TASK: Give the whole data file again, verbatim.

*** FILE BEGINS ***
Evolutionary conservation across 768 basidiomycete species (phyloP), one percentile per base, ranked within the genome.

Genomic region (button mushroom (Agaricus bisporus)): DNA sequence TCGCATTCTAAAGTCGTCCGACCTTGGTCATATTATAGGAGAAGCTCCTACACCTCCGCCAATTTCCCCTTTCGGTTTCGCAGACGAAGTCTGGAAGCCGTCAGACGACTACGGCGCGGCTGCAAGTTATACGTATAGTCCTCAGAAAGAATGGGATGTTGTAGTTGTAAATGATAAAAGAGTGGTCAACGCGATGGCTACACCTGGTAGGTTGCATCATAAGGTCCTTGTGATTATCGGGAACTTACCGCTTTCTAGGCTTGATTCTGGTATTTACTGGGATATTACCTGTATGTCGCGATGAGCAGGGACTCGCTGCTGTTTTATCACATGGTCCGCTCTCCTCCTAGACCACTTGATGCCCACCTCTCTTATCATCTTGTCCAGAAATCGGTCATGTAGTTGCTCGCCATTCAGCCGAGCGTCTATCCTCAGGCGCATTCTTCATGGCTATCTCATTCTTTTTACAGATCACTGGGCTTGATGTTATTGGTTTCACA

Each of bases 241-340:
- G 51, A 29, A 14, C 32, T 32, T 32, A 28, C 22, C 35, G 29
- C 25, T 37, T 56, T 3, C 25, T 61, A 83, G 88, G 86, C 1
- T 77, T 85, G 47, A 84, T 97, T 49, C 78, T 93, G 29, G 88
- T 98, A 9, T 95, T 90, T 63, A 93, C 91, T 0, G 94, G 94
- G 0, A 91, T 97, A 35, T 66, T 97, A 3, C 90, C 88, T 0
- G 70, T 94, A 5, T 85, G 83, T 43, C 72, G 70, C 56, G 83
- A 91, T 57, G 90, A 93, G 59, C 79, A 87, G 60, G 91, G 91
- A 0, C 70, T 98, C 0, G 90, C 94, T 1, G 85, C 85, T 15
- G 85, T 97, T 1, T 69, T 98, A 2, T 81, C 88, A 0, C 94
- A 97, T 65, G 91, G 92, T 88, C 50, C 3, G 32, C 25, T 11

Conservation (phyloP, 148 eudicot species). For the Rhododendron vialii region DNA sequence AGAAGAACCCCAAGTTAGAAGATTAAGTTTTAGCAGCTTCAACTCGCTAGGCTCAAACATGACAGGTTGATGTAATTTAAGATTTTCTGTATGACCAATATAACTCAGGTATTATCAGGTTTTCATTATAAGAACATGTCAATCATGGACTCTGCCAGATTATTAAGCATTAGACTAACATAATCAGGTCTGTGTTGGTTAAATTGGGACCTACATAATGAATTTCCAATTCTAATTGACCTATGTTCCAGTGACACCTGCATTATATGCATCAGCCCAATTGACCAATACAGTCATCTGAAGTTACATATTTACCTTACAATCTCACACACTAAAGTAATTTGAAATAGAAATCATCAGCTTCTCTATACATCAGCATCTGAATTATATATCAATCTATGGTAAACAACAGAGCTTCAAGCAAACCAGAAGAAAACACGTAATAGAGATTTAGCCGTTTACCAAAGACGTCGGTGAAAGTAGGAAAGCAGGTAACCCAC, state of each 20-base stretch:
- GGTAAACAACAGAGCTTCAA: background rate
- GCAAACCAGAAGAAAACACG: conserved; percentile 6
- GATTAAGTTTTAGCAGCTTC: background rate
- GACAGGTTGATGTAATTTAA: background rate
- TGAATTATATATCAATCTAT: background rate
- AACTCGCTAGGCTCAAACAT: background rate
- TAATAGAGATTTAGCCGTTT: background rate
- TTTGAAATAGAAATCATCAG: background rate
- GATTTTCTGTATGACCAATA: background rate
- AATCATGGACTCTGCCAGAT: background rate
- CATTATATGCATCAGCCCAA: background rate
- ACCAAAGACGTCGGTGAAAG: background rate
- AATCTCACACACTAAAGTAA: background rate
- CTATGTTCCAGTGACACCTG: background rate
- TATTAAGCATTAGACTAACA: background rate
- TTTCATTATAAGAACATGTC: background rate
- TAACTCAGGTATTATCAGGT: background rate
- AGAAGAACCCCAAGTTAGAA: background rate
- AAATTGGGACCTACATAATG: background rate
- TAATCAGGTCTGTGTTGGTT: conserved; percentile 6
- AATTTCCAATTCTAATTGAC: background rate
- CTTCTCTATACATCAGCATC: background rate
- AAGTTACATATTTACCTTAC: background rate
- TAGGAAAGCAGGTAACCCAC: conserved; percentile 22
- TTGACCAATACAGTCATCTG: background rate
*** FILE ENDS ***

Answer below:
Evolutionary conservation across 768 basidiomycete species (phyloP), one percentile per base, ranked within the genome.

Genomic region (button mushroom (Agaricus bisporus)): DNA sequence TCGCATTCTAAAGTCGTCCGACCTTGGTCATATTATAGGAGAAGCTCCTACACCTCCGCCAATTTCCCCTTTCGGTTTCGCAGACGAAGTCTGGAAGCCGTCAGACGACTACGGCGCGGCTGCAAGTTATACGTATAGTCCTCAGAAAGAATGGGATGTTGTAGTTGTAAATGATAAAAGAGTGGTCAACGCGATGGCTACACCTGGTAGGTTGCATCATAAGGTCCTTGTGATTATCGGGAACTTACCGCTTTCTAGGCTTGATTCTGGTATTTACTGGGATATTACCTGTATGTCGCGATGAGCAGGGACTCGCTGCTGTTTTATCACATGGTCCGCTCTCCTCCTAGACCACTTGATGCCCACCTCTCTTATCATCTTGTCCAGAAATCGGTCATGTAGTTGCTCGCCATTCAGCCGAGCGTCTATCCTCAGGCGCATTCTTCATGGCTATCTCATTCTTTTTACAGATCACTGGGCTTGATGTTATTGGTTTCACA

Each of bases 241-340:
- G 51, A 29, A 14, C 32, T 32, T 32, A 28, C 22, C 35, G 29
- C 25, T 37, T 56, T 3, C 25, T 61, A 83, G 88, G 86, C 1
- T 77, T 85, G 47, A 84, T 97, T 49, C 78, T 93, G 29, G 88
- T 98, A 9, T 95, T 90, T 63, A 93, C 91, T 0, G 94, G 94
- G 0, A 91, T 97, A 35, T 66, T 97, A 3, C 90, C 88, T 0
- G 70, T 94, A 5, T 85, G 83, T 43, C 72, G 70, C 56, G 83
- A 91, T 57, G 90, A 93, G 59, C 79, A 87, G 60, G 91, G 91
- A 0, C 70, T 98, C 0, G 90, C 94, T 1, G 85, C 85, T 15
- G 85, T 97, T 1, T 69, T 98, A 2, T 81, C 88, A 0, C 94
- A 97, T 65, G 91, G 92, T 88, C 50, C 3, G 32, C 25, T 11

Conservation (phyloP, 148 eudicot species). For the Rhododendron vialii region DNA sequence AGAAGAACCCCAAGTTAGAAGATTAAGTTTTAGCAGCTTCAACTCGCTAGGCTCAAACATGACAGGTTGATGTAATTTAAGATTTTCTGTATGACCAATATAACTCAGGTATTATCAGGTTTTCATTATAAGAACATGTCAATCATGGACTCTGCCAGATTATTAAGCATTAGACTAACATAATCAGGTCTGTGTTGGTTAAATTGGGACCTACATAATGAATTTCCAATTCTAATTGACCTATGTTCCAGTGACACCTGCATTATATGCATCAGCCCAATTGACCAATACAGTCATCTGAAGTTACATATTTACCTTACAATCTCACACACTAAAGTAATTTGAAATAGAAATCATCAGCTTCTCTATACATCAGCATCTGAATTATATATCAATCTATGGTAAACAACAGAGCTTCAAGCAAACCAGAAGAAAACACGTAATAGAGATTTAGCCGTTTACCAAAGACGTCGGTGAAAGTAGGAAAGCAGGTAACCCAC, state of each 20-base stretch:
- GGTAAACAACAGAGCTTCAA: background rate
- GCAAACCAGAAGAAAACACG: conserved; percentile 6
- GATTAAGTTTTAGCAGCTTC: background rate
- GACAGGTTGATGTAATTTAA: background rate
- TGAATTATATATCAATCTAT: background rate
- AACTCGCTAGGCTCAAACAT: background rate
- TAATAGAGATTTAGCCGTTT: background rate
- TTTGAAATAGAAATCATCAG: background rate
- GATTTTCTGTATGACCAATA: background rate
- AATCATGGACTCTGCCAGAT: background rate
- CATTATATGCATCAGCCCAA: background rate
- ACCAAAGACGTCGGTGAAAG: background rate
- AATCTCACACACTAAAGTAA: background rate
- CTATGTTCCAGTGACACCTG: background rate
- TATTAAGCATTAGACTAACA: background rate
- TTTCATTATAAGAACATGTC: background rate
- TAACTCAGGTATTATCAGGT: background rate
- AGAAGAACCCCAAGTTAGAA: background rate
- AAATTGGGACCTACATAATG: background rate
- TAATCAGGTCTGTGTTGGTT: conserved; percentile 6
- AATTTCCAATTCTAATTGAC: background rate
- CTTCTCTATACATCAGCATC: background rate
- AAGTTACATATTTACCTTAC: background rate
- TAGGAAAGCAGGTAACCCAC: conserved; percentile 22
- TTGACCAATACAGTCATCTG: background rate